Low Maintenance Indoor Plants

For the longest time, I envied my friends who had beautiful plants in their home. I tried growing a few things here and there, always starting out hopeful, only to find them beyond resurrection a few weeks later. Not only was my thumb not green, it was black. I was sure that I was destined to live my life dusting off plastic plants rather than enjoying fresh greenery.

All of this changed when I started doing a little bit of reading on how to keep plants happy, and which are the easiest to keep happy. While there have been a few bumps along the way, I eventually learned that it isn’t always about whether or not you have a green thumb; plants, like anything else, like to live within certain conditions. When I learned what those were, I was much more successful in keeping greenery alive. Now, I am the proud parents of little green plant babies all over my home. All happy and healthy.

Here are three of my favorite starter plants that are low maintenance and pretty durable for plant parents who want to test the waters or who have been raising them for years.




More commonly known as the Snake Plant, this plant is incredibly forgiving of neglect or beginner’s mistakes. The Snake Plant thrives in a variety of light levels. Their leaves will become more vibrant in a bright filtered light, but they are also capable of living in low light conditions. Mine currently lives in a dark corning of my living room, and it has reached about three feet in height.

As for water, the Sansevieria holds quite a bit of water in their leaves and can be prone to root rot if overwatered or allowed to sit in damp soil for too long. For this reason, it’s better to er on the side of being a little too dry than too damp. The frequency you will need to water your Snake Plant changes with the season and your individual plant’s needs. I typically water mine whenever the first 2-3 inches of soil are dry to the touch.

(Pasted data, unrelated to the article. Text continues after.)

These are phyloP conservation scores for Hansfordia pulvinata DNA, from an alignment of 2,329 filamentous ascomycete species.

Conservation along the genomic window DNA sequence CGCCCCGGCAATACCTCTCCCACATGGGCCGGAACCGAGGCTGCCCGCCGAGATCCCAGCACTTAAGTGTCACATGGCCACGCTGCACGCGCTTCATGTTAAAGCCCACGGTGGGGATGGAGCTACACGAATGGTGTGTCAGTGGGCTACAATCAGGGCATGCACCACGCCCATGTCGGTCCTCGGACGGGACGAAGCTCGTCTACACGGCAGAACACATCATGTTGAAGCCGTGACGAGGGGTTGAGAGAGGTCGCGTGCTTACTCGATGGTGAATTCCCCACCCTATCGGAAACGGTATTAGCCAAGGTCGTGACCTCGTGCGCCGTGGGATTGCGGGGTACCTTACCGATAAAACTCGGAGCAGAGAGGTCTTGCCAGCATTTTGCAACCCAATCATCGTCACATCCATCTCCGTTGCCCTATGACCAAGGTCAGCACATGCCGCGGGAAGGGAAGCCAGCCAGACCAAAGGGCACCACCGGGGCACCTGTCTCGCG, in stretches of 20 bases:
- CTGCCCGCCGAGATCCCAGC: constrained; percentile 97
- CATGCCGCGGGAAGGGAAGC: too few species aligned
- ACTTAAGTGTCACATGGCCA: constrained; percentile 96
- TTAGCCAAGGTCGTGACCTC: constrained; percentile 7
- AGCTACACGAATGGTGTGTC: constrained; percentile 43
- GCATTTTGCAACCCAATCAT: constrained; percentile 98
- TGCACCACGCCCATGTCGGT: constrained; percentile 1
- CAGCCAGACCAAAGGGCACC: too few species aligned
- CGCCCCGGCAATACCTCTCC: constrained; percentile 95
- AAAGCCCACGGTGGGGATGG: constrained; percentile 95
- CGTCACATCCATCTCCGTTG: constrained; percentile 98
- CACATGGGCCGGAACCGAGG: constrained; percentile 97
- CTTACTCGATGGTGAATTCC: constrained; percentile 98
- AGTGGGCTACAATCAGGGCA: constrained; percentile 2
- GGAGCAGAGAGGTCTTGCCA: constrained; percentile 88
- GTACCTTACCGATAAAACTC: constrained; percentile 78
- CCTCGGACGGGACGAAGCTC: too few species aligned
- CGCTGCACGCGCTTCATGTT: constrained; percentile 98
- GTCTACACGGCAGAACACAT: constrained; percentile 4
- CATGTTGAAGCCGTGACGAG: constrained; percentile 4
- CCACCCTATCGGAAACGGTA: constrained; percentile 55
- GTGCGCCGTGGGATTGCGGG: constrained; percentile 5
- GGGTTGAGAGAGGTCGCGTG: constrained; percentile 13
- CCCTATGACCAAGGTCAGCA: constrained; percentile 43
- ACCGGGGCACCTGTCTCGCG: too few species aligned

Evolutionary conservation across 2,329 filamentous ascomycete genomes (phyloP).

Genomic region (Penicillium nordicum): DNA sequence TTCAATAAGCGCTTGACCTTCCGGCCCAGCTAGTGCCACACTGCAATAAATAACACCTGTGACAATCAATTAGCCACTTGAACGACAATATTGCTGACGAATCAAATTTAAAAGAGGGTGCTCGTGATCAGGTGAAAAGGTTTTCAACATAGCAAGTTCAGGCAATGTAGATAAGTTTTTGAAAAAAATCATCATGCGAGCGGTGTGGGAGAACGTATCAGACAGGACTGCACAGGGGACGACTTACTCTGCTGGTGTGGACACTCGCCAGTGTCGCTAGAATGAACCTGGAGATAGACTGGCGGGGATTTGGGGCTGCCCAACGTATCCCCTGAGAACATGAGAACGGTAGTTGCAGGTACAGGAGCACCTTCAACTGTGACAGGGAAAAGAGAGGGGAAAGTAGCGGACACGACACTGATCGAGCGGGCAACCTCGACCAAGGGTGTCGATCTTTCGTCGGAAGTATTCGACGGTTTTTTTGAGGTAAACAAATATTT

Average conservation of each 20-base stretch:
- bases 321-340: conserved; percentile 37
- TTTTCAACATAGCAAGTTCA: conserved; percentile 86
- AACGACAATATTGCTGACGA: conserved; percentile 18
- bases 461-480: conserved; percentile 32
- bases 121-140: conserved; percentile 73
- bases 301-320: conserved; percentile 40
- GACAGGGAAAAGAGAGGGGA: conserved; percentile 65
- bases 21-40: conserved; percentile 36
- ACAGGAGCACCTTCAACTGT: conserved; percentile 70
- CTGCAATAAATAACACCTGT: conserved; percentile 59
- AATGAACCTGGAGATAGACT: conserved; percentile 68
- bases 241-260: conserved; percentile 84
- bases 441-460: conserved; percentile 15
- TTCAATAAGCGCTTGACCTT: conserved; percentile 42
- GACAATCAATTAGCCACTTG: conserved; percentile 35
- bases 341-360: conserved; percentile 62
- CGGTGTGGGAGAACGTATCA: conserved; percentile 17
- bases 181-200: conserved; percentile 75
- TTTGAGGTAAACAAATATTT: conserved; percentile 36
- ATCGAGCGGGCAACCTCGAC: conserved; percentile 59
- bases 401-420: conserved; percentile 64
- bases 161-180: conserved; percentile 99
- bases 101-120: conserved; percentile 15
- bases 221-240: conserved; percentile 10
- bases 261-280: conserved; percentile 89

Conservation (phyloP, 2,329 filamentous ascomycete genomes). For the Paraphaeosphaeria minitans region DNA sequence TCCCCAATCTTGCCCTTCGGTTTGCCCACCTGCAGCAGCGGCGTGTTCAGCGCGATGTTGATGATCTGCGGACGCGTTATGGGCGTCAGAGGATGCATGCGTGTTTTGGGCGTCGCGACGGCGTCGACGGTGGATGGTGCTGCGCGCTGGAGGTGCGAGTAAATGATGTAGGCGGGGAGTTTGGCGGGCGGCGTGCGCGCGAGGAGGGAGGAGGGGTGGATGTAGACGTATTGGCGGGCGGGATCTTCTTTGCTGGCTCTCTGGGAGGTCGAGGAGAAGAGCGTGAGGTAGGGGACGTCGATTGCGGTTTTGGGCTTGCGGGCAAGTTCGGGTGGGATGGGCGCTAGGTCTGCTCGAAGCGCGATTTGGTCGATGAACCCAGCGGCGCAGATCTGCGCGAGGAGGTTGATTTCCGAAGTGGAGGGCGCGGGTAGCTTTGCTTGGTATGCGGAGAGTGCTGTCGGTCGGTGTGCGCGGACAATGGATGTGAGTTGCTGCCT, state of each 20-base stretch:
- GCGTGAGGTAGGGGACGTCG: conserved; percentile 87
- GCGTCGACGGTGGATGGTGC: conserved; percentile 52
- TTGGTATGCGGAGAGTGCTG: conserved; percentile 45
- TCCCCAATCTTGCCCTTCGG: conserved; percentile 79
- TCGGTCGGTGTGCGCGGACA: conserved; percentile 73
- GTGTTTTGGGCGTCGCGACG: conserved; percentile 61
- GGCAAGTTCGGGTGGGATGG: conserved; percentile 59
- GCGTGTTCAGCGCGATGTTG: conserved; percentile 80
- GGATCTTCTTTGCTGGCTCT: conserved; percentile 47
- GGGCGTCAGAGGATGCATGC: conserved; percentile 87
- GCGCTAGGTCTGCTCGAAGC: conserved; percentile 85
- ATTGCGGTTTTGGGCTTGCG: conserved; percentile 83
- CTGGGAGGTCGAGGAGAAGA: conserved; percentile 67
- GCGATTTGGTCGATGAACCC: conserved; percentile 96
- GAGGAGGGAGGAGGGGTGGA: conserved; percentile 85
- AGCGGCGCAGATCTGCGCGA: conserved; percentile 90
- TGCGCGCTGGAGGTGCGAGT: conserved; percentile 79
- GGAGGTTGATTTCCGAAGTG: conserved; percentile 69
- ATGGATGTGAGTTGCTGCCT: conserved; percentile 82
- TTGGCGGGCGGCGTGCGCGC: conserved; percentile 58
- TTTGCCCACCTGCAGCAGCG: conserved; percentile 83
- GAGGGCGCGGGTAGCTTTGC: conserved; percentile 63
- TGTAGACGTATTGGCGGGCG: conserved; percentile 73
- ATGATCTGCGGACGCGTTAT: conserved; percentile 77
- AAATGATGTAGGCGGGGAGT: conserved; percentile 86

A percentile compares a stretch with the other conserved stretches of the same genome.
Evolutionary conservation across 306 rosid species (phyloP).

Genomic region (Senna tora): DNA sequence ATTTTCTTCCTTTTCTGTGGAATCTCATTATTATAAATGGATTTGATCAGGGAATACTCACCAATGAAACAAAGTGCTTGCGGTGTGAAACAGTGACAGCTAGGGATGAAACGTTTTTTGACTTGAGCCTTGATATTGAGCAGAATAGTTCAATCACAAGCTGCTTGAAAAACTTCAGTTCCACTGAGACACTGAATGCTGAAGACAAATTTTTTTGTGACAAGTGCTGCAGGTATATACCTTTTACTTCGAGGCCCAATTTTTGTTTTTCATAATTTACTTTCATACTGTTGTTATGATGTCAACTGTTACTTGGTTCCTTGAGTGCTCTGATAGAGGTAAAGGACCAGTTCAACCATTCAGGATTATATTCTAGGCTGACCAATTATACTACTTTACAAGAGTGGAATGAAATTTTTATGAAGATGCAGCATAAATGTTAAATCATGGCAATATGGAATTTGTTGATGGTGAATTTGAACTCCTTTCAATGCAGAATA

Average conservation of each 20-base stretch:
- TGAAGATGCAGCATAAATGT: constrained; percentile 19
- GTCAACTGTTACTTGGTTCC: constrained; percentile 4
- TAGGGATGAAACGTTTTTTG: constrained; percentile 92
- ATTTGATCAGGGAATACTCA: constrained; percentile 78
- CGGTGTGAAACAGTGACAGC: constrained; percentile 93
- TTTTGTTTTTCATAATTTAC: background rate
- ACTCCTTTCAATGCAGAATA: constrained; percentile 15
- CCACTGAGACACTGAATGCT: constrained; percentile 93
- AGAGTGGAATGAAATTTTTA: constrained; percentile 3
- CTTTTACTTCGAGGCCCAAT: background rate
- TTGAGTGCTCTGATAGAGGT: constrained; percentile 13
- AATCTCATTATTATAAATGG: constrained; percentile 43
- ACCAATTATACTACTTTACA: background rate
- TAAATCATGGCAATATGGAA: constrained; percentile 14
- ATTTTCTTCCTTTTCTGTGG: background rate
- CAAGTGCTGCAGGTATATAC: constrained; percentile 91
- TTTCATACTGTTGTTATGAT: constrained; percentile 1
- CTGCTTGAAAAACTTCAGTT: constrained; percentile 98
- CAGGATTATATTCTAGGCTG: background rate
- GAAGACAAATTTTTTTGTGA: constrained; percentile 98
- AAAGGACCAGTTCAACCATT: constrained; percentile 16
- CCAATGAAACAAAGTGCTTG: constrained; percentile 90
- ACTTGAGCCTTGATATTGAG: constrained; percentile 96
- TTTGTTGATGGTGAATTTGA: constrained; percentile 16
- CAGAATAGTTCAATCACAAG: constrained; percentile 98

Chlorophytum Comosum

This plant goes by the nickname of Spider Plant. It can also live in a variety of light levels, but it will thrive in bright, indirect light. It’s important to be careful to avoid strong direct light, though, as this plant is prone to burning in harsh light.

It is pretty durable in different temperatures and prefers relatively infrequent waterings. A good rule of thumb is to allow your adult Spider Plant to dry completely between waterings. The plant will give you visual indications of what it needs. If it develops black tips or a yellow halo, it is being overwatered. If its leaves start to look droopy, it could use a drink. One thing to note is that the Spider Plant is known for being a bit sensitive to chemicals in water. If you notice the leaves starting to brown, you may need to start watering with distilled water.



Epipremnum Aureum

Otherwise known as Pothos, this plant is considered one of the easiest to grow. If happy and healthy, it can brighten up any corner of your home with its beautiful foliage and long vines.

Pothos prefers bright, indirect light when indoors. Harsh direct light can damage the pathos, so it’s best to sit it just out of line of direct light or allow the light to be filtered through curtains.

The best way to tell when your Pathos needs to be watered is to watch its leaves. When they start to droop, it needs a good watering. It’s important to keep a close eye on this; if the leaves start to shrivel, you’ll likely loose a few. Rather than watering these plants thoroughly after it dries out, they tend to grow best when they have a splash of water when their leaves start to droop. Pothos are susceptible to root rot, so watering in small doses as needed is a good way to prevent this.



Daughter. Sister. Yogini. Proud parent of plant babies. Crafter. Photographer. Lover of dancing and singing loudly. Avid reader. Daydreamer. Southern cook.

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